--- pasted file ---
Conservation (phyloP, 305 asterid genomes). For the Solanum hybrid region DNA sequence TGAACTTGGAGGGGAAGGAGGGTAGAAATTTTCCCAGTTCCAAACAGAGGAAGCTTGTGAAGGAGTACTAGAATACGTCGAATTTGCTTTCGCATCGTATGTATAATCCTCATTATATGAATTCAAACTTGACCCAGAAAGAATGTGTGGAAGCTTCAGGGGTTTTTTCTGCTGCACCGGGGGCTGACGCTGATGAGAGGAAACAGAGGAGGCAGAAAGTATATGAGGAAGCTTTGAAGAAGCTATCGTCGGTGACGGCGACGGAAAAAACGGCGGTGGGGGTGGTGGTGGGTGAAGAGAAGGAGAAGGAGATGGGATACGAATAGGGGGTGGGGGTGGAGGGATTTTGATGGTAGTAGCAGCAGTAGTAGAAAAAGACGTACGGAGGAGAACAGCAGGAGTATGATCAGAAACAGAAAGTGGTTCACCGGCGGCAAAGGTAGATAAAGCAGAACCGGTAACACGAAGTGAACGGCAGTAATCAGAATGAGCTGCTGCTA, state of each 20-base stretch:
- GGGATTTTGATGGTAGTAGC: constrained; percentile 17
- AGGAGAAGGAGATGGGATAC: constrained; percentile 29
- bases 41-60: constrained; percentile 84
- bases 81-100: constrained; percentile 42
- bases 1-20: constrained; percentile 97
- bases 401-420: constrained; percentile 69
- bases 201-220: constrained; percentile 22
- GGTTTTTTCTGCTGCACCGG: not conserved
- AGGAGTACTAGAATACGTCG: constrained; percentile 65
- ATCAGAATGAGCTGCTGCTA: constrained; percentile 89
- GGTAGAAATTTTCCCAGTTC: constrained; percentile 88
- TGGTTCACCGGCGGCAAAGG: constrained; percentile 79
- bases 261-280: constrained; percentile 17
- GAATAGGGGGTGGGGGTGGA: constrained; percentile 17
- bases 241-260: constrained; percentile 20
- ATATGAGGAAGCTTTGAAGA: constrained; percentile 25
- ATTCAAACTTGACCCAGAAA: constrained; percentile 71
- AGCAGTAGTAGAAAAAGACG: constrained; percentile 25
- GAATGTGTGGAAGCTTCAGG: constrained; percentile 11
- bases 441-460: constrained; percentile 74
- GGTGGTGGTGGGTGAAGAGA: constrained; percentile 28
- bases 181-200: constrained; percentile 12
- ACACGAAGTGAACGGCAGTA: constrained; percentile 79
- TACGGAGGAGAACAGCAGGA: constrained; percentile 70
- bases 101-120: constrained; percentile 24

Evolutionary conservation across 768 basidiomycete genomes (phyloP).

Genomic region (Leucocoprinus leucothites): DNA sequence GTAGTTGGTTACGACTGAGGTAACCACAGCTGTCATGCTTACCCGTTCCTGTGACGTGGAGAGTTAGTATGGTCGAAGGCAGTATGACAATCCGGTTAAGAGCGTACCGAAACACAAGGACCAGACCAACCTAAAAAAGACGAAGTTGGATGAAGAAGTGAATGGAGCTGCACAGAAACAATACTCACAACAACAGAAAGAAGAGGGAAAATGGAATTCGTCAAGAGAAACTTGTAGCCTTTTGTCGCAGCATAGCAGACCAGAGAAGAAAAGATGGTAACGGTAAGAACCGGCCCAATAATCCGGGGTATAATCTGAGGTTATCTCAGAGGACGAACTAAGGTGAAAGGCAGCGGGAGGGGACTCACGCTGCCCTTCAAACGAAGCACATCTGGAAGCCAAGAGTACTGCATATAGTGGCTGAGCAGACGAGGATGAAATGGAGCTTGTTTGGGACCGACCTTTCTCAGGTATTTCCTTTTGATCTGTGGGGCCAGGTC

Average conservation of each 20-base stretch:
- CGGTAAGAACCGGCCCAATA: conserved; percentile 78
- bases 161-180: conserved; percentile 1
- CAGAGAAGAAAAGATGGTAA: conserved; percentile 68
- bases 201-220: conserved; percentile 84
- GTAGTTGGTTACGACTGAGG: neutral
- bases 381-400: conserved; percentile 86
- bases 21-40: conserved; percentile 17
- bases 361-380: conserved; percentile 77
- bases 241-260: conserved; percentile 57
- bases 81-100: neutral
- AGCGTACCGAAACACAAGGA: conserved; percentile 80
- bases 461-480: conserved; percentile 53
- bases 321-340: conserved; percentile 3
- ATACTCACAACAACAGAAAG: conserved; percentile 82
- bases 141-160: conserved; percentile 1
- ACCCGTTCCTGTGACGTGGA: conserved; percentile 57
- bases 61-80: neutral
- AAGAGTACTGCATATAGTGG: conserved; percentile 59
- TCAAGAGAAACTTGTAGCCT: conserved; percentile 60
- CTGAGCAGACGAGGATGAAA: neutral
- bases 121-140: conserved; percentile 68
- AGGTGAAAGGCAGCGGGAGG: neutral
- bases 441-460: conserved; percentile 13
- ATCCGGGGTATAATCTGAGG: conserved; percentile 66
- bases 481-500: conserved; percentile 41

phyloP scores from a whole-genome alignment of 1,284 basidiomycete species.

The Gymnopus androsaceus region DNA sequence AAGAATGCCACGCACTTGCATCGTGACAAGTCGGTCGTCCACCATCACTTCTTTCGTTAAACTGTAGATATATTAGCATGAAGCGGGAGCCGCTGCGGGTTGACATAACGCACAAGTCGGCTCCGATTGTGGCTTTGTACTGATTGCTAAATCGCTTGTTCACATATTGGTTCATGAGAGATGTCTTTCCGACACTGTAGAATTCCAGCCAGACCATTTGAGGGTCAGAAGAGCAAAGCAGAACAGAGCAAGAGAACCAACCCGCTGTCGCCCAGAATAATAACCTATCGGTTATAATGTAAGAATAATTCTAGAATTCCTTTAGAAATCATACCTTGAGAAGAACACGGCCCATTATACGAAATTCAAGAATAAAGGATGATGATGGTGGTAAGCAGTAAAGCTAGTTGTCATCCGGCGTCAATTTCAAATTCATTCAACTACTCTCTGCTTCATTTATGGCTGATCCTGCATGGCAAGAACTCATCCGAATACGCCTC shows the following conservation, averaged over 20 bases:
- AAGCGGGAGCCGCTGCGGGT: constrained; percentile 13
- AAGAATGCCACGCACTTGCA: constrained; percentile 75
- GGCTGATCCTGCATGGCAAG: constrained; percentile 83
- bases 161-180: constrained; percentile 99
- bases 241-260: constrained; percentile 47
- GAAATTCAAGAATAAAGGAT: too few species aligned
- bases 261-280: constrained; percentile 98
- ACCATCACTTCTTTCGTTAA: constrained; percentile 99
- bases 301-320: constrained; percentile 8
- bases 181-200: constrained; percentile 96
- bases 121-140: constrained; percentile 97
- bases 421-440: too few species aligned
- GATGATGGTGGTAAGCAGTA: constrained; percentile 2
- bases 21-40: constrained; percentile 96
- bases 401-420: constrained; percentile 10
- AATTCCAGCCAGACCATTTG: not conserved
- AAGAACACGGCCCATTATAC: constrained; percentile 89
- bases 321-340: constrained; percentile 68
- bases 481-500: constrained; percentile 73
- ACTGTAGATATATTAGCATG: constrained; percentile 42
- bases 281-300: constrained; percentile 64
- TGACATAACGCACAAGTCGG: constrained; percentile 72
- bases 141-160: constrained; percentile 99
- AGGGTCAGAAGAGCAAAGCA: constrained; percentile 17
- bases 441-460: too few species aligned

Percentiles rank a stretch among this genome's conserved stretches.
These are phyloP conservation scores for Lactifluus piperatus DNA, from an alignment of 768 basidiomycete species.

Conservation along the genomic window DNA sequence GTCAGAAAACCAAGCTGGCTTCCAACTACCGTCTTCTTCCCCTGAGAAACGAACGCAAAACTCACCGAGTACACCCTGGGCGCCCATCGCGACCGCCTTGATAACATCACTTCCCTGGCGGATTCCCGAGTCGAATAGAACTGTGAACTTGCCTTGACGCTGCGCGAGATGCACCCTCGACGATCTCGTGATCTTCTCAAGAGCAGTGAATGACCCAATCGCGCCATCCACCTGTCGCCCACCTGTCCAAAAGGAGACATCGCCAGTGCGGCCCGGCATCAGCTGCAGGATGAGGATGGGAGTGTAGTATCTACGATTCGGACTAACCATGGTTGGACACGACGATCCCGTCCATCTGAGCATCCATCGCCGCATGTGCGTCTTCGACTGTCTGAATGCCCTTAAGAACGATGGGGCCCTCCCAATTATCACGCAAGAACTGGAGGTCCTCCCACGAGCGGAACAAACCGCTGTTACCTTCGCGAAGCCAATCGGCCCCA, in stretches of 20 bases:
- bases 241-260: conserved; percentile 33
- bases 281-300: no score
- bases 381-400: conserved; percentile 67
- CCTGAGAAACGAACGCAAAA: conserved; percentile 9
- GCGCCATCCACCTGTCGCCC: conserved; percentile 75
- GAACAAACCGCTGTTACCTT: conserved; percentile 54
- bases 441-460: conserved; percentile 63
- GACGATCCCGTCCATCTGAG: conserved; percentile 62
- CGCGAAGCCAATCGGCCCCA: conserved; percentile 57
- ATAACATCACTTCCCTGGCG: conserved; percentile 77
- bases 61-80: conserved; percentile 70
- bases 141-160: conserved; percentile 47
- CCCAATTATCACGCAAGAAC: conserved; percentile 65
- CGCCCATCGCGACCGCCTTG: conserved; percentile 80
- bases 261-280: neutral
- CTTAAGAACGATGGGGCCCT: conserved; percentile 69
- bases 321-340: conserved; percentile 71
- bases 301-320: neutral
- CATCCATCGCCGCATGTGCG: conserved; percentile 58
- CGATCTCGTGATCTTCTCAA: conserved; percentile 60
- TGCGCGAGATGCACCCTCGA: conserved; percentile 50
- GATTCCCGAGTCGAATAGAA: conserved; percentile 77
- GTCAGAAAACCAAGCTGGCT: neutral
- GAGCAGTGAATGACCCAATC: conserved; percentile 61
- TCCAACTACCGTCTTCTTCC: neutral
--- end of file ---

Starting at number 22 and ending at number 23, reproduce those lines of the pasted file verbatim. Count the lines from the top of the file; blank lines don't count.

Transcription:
- GGTGGTGGTGGGTGAAGAGA: constrained; percentile 28
- bases 181-200: constrained; percentile 12